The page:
Per App VPN lets each app that’s managed by a mobile device management (MDM) solution communicate with the private network using a secure tunnel, while excluding unmanaged apps from using the private network. Managed Apps can be configured with different VPN connections to further safeguard data. For example, a sales quote app might use an entirely different data center than an accounts payable app.
After creating a Per App VPN for any VPN configuration, you need to associate that connection with the apps using it to secure the network traffic for those apps. You do this with the Per App VPN mapping payload (macOS) or by specifying the VPN configuration within the app installation command (iOS, iPadOS, macOS).
Per App VPN can be configured to work with the built-in IKEv2 VPN client in iOS, iPadOS, and watchOS. For information about Per App VPN support in custom VPN solutions, contact your VPN vendors.
Note: To use Per App VPN in iOS, iPadOS, and watchOS, an app must be managed by MDM.
Always On VPN
Always On VPN available for IKEv2 gives your organization full control over iOS and iPadOS traffic by tunneling all IP traffic back to the organization. Your organization can now monitor and filter traffic to and from devices, secure data within your network, and restrict device access to the internet.
Always On VPN activation requires device supervision. After the Always On VPN profile is installed on a device, Always On VPN automatically activates with no user interaction, and it stays activated (including across restarts) until the Always On VPN profile is uninstalled.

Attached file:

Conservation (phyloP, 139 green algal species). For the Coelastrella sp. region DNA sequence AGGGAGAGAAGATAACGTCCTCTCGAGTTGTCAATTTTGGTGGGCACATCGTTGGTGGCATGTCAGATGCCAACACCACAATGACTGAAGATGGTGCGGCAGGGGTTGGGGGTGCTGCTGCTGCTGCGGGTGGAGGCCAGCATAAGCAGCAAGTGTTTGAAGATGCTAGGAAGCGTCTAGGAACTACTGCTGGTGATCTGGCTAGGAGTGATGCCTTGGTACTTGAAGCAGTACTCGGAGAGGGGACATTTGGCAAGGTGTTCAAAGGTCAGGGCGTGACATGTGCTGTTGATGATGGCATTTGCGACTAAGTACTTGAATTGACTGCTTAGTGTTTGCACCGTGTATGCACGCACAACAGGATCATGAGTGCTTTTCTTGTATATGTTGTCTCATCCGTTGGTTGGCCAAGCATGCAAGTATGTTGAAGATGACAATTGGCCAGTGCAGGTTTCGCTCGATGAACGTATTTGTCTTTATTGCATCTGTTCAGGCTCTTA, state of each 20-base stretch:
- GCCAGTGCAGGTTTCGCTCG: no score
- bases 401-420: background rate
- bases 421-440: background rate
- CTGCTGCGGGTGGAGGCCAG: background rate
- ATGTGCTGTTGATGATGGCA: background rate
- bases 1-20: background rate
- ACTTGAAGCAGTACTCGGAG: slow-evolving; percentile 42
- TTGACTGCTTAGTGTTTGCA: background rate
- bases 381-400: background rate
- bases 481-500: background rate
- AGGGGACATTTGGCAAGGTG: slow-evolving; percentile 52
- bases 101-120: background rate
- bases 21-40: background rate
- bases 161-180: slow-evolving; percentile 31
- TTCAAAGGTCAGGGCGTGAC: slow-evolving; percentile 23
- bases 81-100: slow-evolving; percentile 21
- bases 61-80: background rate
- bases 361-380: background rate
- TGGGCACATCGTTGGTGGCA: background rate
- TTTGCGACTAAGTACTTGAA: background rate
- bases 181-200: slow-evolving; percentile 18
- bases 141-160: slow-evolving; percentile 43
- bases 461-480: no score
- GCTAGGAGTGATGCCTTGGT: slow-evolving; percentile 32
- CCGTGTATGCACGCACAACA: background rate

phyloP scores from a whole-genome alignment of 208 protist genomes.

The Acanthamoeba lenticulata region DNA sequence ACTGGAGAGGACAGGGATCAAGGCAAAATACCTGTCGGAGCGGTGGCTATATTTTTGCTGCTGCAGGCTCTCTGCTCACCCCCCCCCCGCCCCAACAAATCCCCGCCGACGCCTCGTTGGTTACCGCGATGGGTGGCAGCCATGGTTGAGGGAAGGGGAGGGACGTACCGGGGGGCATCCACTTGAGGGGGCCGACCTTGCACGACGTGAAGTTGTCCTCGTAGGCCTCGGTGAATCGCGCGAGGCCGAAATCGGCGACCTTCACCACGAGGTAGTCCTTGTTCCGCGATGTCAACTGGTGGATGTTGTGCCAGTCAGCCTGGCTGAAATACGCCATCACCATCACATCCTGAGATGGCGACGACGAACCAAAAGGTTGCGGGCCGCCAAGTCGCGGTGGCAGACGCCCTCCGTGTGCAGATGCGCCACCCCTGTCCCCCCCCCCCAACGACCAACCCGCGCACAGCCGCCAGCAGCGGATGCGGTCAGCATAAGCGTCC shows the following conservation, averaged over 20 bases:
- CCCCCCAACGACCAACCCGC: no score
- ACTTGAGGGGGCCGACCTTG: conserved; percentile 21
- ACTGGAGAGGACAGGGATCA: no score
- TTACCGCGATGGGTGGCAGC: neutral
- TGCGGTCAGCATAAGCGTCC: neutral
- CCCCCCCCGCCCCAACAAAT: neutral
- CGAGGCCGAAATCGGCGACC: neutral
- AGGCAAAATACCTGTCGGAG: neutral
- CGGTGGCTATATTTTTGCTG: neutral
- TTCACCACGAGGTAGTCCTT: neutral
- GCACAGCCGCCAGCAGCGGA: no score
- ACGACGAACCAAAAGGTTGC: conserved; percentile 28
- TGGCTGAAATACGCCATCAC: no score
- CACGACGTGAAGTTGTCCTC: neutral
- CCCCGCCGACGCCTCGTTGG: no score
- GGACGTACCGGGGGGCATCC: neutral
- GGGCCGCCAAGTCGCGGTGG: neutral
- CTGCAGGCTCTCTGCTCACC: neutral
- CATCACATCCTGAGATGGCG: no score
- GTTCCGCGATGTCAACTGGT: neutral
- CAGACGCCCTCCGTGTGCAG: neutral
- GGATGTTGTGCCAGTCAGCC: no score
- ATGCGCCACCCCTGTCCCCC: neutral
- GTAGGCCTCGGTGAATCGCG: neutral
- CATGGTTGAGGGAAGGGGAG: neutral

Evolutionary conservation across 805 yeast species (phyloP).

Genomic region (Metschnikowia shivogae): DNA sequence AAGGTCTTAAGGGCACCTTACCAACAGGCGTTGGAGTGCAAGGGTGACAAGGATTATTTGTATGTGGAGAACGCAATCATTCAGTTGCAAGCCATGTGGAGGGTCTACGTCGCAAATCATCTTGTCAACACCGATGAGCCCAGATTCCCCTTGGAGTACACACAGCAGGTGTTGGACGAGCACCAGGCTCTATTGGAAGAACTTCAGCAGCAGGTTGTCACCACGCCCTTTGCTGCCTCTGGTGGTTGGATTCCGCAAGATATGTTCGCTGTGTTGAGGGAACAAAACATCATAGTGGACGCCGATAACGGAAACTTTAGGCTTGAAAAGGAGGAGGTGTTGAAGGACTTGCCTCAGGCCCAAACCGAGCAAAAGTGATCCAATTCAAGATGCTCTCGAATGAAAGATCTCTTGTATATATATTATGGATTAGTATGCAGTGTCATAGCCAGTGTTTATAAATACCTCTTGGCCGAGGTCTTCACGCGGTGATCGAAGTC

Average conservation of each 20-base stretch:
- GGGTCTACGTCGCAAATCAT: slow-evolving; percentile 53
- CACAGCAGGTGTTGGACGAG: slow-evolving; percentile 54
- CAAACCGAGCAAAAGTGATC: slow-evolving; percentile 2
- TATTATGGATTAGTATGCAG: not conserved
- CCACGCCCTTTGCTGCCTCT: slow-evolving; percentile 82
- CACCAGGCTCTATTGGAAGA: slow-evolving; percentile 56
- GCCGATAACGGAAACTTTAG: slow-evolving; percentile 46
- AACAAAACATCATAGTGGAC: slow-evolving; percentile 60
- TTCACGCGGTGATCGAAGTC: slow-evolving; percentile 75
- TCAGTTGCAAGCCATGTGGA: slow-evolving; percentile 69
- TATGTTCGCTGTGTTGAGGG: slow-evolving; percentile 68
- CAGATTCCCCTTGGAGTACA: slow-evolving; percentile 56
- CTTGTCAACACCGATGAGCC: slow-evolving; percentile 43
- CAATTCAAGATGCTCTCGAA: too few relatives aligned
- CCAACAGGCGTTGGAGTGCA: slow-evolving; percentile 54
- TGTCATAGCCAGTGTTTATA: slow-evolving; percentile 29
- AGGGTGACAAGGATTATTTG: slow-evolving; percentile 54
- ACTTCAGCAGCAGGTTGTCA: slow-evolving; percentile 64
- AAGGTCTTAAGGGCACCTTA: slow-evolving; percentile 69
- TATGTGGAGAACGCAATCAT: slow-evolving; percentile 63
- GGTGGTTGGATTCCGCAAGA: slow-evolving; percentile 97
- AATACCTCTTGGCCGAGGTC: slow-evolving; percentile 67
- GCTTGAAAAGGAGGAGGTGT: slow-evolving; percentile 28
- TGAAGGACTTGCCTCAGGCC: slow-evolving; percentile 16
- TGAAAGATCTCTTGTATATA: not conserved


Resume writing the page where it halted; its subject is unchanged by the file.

With Always On VPN activated on the device, the VPN tunnel bring-up and teardown is tied to the interface IP state. When the interface gains IP network reachability, it attempts to establish a tunnel. When the interface IP state goes down, the tunnel is torn down.
Always On VPN also supports per-interface tunnels. For devices with cellular connections, there’s one tunnel for each active IP interface (one tunnel for the cellular interface and one tunnel for the Wi-Fi interface). As long as the VPN tunnels are up, all IP traffic is tunneled. Traffic includes all IP-routed traffic and all IP-scoped traffic (traffic from first-party apps such as FaceTime and Messages). If the tunnels aren’t up, all IP traffic is dropped.
All traffic tunneled from a device reaches a VPN server. You can apply optional filtering and monitoring treatments before forwarding the traffic to its destination within your organization’s network or to the internet. Similarly, traffic to the device is routed to your organization’s VPN server, where filtering and monitoring processes may be applied before being forwarded to the device.
Note: Apple Watch pairing isn’t supported with Always On VPN.
Transparent proxies are a special VPN type on macOS and can be used in different ways to monitor and transform network traffic. Common use cases are content filter solutions and brokers to access cloud services. Due to the variety of uses, it’s a good idea to define the order in which those proxies get to see and handle traffic. For example, you want to invoke proxy filtering network traffic before invoking a proxy that encrypts the traffic. You do this by defining the order in the VPN payload.